Thursday morning was a wonderful and terrible morning for Hollywood. Some filmmakers got the once-in-a-lifetime thrill of hearing their names called as Oscar nominees (or, if you're Meryl Streep, 19-times-in-a-lifetime). Others were left empty-handed.
We've now had months of delightful Oscar speculation: Who's in? Who's out? Who will have the honor of walking the Red Carpet next month, and who will have to watch the Oscars from home?
Cumberbatch and Knightley are nominated for Golden Globes, as is Graham Moore for his screenplay, and the movie itself for Best Motion Picture-Drama.
It's a cliché of the season to list award favorites, but it is also a thrill to be able to recommend so many good films.
The story of a brilliant man, Alan Turing, brought to suicide after being disgraced for being gay, the movie The Imitation Game reflects the sexual po...
To my mind, The Imitation Game is the best film of the year: a gripping tale of wartime espionage and code-breaking that also manages to be the character study of an important figure whose contributions have been ignominiously ignored.
When John Carney (Once) decided to make a follow-up film about three people trying to maintain passion and artistic integrity in the music business, there was just one ideal choice to write the songs.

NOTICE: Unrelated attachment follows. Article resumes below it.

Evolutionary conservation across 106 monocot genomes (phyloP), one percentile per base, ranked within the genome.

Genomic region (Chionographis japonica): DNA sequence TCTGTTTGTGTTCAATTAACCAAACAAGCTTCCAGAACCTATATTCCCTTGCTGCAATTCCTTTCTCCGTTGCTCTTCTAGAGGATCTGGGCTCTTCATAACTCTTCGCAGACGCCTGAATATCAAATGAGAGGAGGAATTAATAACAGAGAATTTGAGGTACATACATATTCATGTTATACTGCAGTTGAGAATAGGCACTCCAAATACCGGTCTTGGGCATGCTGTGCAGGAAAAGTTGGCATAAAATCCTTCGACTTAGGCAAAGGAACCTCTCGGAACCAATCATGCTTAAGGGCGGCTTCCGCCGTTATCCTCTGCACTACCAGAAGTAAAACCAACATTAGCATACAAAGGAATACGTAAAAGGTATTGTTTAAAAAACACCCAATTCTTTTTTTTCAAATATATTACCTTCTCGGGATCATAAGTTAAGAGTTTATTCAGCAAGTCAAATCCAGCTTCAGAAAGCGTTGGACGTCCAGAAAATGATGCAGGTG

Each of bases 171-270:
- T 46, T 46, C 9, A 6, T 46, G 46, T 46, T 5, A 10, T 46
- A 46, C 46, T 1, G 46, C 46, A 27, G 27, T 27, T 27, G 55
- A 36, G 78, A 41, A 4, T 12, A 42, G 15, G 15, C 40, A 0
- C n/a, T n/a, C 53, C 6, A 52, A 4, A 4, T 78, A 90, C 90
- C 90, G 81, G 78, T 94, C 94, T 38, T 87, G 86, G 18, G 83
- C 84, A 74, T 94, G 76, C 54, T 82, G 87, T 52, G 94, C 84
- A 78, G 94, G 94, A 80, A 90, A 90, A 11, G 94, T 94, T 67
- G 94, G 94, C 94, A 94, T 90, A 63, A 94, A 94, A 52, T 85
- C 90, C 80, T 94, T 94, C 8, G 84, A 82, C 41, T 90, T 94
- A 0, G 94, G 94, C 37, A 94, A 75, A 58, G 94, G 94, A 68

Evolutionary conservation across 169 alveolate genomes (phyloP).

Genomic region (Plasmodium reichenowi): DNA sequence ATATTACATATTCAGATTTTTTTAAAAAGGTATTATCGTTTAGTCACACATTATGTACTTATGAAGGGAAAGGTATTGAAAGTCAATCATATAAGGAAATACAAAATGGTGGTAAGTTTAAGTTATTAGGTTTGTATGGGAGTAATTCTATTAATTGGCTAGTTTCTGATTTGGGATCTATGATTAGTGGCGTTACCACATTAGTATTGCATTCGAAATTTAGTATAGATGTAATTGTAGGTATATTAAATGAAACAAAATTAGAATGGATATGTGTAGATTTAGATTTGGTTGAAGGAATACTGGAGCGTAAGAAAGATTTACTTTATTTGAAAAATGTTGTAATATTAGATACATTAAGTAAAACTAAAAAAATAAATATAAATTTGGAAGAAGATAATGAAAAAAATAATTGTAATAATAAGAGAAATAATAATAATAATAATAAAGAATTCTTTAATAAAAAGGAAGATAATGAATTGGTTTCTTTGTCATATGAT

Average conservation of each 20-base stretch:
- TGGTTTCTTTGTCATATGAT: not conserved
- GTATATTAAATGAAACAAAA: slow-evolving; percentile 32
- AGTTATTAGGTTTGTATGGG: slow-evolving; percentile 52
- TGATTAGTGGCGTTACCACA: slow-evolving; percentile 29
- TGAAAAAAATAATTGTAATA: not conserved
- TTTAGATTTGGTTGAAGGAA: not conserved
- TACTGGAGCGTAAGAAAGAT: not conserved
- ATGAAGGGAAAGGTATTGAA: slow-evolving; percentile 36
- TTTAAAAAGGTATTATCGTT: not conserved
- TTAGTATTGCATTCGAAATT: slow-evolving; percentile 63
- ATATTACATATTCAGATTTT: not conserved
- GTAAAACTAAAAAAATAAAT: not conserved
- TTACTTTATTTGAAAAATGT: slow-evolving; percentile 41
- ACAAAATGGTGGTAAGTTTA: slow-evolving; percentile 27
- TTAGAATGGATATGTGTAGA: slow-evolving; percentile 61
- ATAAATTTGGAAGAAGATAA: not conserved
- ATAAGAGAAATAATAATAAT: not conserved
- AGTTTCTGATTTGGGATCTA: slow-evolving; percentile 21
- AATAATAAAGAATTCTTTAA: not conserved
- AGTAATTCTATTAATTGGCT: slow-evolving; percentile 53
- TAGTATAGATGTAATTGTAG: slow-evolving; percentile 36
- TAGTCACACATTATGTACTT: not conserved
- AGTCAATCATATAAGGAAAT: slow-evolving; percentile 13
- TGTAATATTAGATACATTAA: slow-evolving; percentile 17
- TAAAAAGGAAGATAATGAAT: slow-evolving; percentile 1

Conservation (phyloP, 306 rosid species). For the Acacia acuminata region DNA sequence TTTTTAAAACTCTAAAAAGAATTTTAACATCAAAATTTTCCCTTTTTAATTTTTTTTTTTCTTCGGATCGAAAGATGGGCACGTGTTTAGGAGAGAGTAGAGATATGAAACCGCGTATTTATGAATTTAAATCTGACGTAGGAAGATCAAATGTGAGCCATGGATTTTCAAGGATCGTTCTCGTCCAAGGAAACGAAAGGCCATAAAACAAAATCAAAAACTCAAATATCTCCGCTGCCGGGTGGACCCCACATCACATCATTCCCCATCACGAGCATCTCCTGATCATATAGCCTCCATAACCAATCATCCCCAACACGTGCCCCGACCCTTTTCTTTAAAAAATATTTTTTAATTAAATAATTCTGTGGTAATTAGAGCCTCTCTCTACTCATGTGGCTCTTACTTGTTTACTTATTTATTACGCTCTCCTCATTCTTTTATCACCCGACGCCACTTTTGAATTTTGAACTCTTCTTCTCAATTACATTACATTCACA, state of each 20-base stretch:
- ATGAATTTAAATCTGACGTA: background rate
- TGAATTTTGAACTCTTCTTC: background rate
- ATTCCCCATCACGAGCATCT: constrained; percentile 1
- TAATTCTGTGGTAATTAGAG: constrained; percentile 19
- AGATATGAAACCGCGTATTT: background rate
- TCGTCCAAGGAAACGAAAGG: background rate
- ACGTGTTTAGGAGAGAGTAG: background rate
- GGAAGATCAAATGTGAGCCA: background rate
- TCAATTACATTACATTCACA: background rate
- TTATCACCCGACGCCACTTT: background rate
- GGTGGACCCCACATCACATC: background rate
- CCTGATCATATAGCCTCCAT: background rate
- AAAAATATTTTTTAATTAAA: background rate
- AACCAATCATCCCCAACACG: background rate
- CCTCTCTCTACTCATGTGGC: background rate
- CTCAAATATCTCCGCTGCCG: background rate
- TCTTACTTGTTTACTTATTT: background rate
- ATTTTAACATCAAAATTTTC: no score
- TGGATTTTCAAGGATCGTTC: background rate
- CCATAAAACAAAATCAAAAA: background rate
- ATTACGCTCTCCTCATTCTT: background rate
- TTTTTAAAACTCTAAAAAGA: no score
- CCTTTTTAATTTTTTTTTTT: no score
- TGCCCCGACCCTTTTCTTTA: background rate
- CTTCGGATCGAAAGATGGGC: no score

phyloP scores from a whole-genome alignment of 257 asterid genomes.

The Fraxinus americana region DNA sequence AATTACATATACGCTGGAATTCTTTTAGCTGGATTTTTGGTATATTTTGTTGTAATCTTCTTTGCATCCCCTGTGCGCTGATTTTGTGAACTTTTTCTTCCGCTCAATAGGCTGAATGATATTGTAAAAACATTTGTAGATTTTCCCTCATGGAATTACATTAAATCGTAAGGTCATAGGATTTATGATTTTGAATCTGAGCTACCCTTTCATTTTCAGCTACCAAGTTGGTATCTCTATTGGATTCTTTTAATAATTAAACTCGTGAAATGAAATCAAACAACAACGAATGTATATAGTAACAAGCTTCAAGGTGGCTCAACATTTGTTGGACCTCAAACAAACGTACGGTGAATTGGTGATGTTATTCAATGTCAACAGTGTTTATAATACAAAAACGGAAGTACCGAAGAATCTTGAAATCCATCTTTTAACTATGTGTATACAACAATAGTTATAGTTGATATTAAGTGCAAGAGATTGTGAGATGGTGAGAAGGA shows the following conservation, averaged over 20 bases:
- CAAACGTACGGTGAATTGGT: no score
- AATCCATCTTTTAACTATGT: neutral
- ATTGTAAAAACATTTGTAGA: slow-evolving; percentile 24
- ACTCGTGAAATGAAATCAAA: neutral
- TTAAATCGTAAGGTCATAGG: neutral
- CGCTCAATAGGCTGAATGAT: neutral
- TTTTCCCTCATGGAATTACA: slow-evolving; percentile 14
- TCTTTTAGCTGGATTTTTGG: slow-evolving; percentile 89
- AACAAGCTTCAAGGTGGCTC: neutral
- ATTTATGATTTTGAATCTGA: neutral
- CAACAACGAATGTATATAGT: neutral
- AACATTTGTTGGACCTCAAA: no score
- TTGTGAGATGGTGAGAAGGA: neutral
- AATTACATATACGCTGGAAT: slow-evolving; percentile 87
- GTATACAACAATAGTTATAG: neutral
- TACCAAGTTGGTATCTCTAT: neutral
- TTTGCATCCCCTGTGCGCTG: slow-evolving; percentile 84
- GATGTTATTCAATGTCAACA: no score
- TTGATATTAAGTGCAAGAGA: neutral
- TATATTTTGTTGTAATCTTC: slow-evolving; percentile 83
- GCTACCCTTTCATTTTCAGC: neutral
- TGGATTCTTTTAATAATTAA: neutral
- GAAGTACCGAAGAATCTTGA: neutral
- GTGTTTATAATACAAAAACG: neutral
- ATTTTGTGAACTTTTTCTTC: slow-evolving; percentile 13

The Imitation Game is a well crafted, beautifully shot and acted World War II film that tells the behind the scenes story of how we won the war: a story that remained secret for 50 years.
I think her anti-Photoshopping statement, coming from someone more commonly referred to as "too skinny" than "too large," means as much for the future body image of my girls as it does from someone preaching the same message because they're seen as "too fat."
I usually find TV award shows as primarily fluff and hype, and they rarely stir deep emotions in me. However, listening to Benedict Cumberbatch's acceptance speech in the Best Actor category at the American Film Awards ceremonies for his portrayal of Alan Turing in the film "The Imitation Game" brought me to tears.
Given the organic nature of most of her work, Laggies should be a major departure for writer-director Lynn Shelton: the first film she directed that she didn't generate herself.
This blithe romantic comedy just jumps right in, introducing Megan (Keira Knightley) and her high school pals as they prepare for the wedding of one of them, Allison (Ellie Kemper). Megan is the only one who isn't really launched in life, though she lives with her high school boyfriend Anthony (Mark Webber) -- and they were, after all, voted best couple back in the day.
As Toronto 2014 heads into the home stretch several trends have come into focus. Trend #1. It's not only the year of the actor -- it's the year of t...
I'm a newspaper book columnist -- was an English major! -- and yet shamefully realized last summer at age 31 that'd I'd never read "Anna Karenina."
Perhaps Lucy's most intriguing theme is that of Feminine stewardship of Knowledge in the face of crisis for a world too-far-gone. Plus, Groot is the n...
You hear these stories all the time in Africa -- the brutality, the never-ending death and starvation. It's easy to become immune. And then you meet someone like Rebecca. She says she misses the way her husband made her laugh; she misses the way he held her and you think -- you're just like me. That's what I'd say about my husband. She says she can't think about him now because her heart will break, and she has to keep going for her children.